I am a HUGE proponent of regular pelvic exams and pap testing. But, we rarely talk about what comes after. There are a few scenarios for after you get a pap...
The pap comes back as “normal,” you need not take further steps beyond following up for your next pap at the designated interval (generally 3 years).
You are informed the pap smear did not get an adequate sample, and you need to repeat the pap (this isn’t a you problem, but instead an issue with the test/specimen).
The pap comes back as having cervical cell changes, and your next pap is scheduled for a shorter interval (such as 6 months from your initial pap)
Your pap test found cervical cell changes that require more extensive follow up, and a colposcopy is recommended.
So! What is a colpo?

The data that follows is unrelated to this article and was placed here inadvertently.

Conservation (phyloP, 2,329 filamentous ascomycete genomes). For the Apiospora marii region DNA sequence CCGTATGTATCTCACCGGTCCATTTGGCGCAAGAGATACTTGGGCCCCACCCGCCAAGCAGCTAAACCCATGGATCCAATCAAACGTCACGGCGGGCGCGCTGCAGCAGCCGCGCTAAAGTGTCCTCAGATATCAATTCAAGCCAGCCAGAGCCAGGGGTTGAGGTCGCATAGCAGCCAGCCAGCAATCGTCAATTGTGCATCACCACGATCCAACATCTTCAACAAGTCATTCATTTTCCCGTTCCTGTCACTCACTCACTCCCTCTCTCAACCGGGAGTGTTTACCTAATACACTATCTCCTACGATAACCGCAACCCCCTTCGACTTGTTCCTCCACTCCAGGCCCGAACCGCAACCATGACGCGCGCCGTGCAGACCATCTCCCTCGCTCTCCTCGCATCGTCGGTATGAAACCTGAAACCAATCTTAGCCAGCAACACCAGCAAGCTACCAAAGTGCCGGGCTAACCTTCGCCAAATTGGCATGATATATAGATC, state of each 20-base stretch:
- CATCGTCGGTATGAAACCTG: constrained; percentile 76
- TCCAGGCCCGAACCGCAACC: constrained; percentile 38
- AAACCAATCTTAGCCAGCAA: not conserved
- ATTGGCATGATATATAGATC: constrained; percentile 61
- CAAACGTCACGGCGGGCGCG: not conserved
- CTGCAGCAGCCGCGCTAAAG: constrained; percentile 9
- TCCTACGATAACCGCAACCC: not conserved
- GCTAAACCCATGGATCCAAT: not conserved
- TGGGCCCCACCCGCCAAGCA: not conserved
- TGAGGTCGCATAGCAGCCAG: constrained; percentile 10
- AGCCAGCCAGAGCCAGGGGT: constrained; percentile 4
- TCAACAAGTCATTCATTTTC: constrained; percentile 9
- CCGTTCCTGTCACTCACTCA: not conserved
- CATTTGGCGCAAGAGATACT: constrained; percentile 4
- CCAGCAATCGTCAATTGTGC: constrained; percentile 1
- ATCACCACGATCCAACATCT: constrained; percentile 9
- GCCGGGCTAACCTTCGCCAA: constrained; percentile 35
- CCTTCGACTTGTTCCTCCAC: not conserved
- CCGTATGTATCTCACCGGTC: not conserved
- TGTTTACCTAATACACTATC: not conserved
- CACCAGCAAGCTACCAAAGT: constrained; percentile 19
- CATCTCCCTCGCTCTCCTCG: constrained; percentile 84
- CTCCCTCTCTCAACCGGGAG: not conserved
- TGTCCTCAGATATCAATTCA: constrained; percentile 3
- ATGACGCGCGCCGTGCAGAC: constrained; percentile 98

I'm so glad you asked! A colposcopy, not to be confused with a colonoscopy (which goes up your bum) gets a closer look at the cells on your cervix. A speculum is inserted in your vagina, the same as when you get a pap smear. A special solution is applied that helps your cervical cells become more visible and then your cervix is viewed using a special tool that can see your cervix close up. If the person administering the colposcopy sees cells they want to look at more closely, they will take a sample of this area, called a biopsy.
While all of this may sound overwhelming and scary, I believe deeply in the power of accessible health education and disease prevention. We often avoid tests to avoid the results. By doing so, we don’t have to “deal” with whatever is going on in our body. But, when we do have information about our health, we are far more empowered to care for ourselves and remain as healthy as possible for as long as possible.
Enjoyed this? Come join Diem, download here.